Ironclaw: The Will to Power

Game Master UltraFennec

An Ironclaw: Squaring the Circle game set in the environs of Triskellian, with potential to expand further. Focused on the intrigue and violence surrounding the conflicts between the rising Guilds, with a lighthearted base tone.

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OK, so I've got sufficient interest to officially have a Recruitment thread, YAY!

Before I start putting out details, here's an echo from the last thread in case people missed it:

Disclaimer of Sorts:
1)I own the Ironclaw: Squaring the Circle omnibus book, the Book of Mysteries, and the Book of Fools. These are all 2E products, and I have no older Ironclaw books. We run 2E in this dojo.

2)I've never actually run this game system before, so it's gonna be an adventure for everyone! If anyone actually has play experience from either edition of the game, please inform me of potential pitfalls if possible. I'd rather avoid landmines if it's all the same to you.

OK. Here's the pitch:

My game conceit runs thusly: In the city of Triskellian, mercantile and trade guilds of all sorts are flourishing in the absence of hereditary despotic rule. With all the house of Rinaldi essentially dead (second son Fabrizio's whereabouts unknown), and the Jakobas out of reach, the city continues business as usual as best they can.

Oft-times, business continues with a mean streak. There are multiple organizations competing for the same coin and goods in just about every field, and many of them (or factions inside them at least) are not above using unscrupulous methods for dealing with adversaries. Sometimes, this backfires.

Case in point, one rather large guild recently lost a valuable shipment of goods to a bandit attack, one surely planned by a rival guild. Needing this shipment returned to them post-haste, the PCs have been approached individually (or together as the case may be) for their skills that may be of use in returning goods to their rightful owners.

The "zero-point" for tone I'm aiming for is more on the lighthearted end of the spectrum. I'm playing in or running a bunch of serious games, so I'd like something a bit less "drama" and a bit more "comedy with serious bits." That doesn't mean things can't GET serious, just that I'll be working to bring us back to the base tone by the end of each plot arc.

Lastly, just because I'm aiming for lighthearted doesn't mean the game won't be aimed squarely at adult players. Violence, moral issues, sex, politics, emotional trauma are all things I like to use in a game to make plots feel more real and relatable. The specific degree of each of these will depend on where we fall on the scale below as a group.

That's the pitch in a nutshell. I haven't decided on what kind of manufacture or trade guild you'll be hired by, so if you've got leanings of any sort, now's the time to inform me of them!

What I Need From Applicants:

Aside from your actual character application, I need you to answer a few questions when you post that final app. The first three deals with encounter types, the rest are more of "theme" questions. Please try to keep your answers from becoming paragraphs long, thanks.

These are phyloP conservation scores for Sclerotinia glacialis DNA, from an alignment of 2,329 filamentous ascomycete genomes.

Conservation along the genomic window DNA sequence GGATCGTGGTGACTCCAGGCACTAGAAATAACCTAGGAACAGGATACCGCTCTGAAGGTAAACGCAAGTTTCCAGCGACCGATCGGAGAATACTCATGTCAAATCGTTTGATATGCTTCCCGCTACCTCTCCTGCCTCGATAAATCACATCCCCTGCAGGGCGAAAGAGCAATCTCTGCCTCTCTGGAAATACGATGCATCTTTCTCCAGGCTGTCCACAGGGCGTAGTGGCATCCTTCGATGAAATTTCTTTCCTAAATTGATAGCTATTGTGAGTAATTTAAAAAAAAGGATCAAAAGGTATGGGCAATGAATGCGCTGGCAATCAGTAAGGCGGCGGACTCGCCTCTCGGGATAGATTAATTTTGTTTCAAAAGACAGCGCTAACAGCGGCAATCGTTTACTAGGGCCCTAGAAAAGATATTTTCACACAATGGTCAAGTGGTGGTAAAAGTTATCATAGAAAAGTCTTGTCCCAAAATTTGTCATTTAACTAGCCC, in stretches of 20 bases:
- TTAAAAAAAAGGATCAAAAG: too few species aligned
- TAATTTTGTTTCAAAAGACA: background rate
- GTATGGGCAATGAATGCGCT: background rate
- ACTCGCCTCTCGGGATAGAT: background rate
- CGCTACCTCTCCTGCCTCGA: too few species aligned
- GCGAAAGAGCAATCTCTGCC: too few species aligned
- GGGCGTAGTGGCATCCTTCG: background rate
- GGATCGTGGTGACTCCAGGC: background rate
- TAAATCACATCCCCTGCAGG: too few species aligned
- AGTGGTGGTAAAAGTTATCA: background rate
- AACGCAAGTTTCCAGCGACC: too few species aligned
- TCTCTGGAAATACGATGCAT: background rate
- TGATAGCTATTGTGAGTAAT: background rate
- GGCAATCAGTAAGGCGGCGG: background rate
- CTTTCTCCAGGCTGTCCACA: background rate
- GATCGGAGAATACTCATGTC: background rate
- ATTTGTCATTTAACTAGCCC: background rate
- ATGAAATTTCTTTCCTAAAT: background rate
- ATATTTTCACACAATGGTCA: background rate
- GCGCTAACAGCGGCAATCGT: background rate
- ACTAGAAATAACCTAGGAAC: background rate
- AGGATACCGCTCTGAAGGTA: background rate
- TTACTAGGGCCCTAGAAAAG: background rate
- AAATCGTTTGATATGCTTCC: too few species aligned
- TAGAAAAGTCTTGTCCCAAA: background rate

1)How much combat do you want to see? Ironclaw can be decidedly deadly for everyone at most levels of power, so think on that as you answer this question.

2)How much social RP and/or intrigue do you want to see? I've lumped this one together as the main theme of the game will cause the two to blur an awful lot as you go onwards and upwards.

3)How much "puzzle-solving" do you want to see? Mental gymnastics, convoluted riddles, investigations dealing with conundrums, and generally "impossible" situations. How much Sherlock would you like in the game?

4)How much "grit" do you want to see? Basically, how far do I need to lean toward "dark" fantasy. Keep in mind the tone in the pitch above.

5)How much "epic fantasy" do you want to see? Epic fantasy typically involves less grit and more heroics. How far do I need to lean toward this?

6)How much personal RP and interaction do you want to see? (This covers romantic sub-plots as well!) This covers resolving personally important background points, how much non-plot-important RP you want to engage in, romance, and just putting your character's personal thoughts out there.

Final NOTE: I'm pretty sure I don't have to say this, but because it's the internet: Ironclaw assumes its anthropomorphic characters act no different than any other fantasy race in another setting. IE-like people. They eat, sleep, breathe, and have the whole wide array of wants and needs every other sentient creature does. This ain't Redwall, though it's an influence.

Well, here's the rough outline of Natalia, Bat Elementalist.
I have to say that the system has changed enough that I'm going to have to read it a few times to get everything right in my mind.
And as a result, natalia is only basicly put together (stats only), because I'm not sure I did it right.

That being said, on to your questions.
1)How much combat do you want to see?
Not too much, since (as you pointed out, combat is deadly), but enough that a character with combat skills isn't bored.

2)How much social RP and/or intrigue do you want to see?
I kind of like the social/intrigue stuff, as long as it isn't overdone.

3)How much "puzzle-solving" do you want to see?
I never think of the same things that other people do, and so always have a hard time with puzzles. An occasional "Sherlock" is fine, but I don't want too much of that.

4)How much "grit" do you want to see?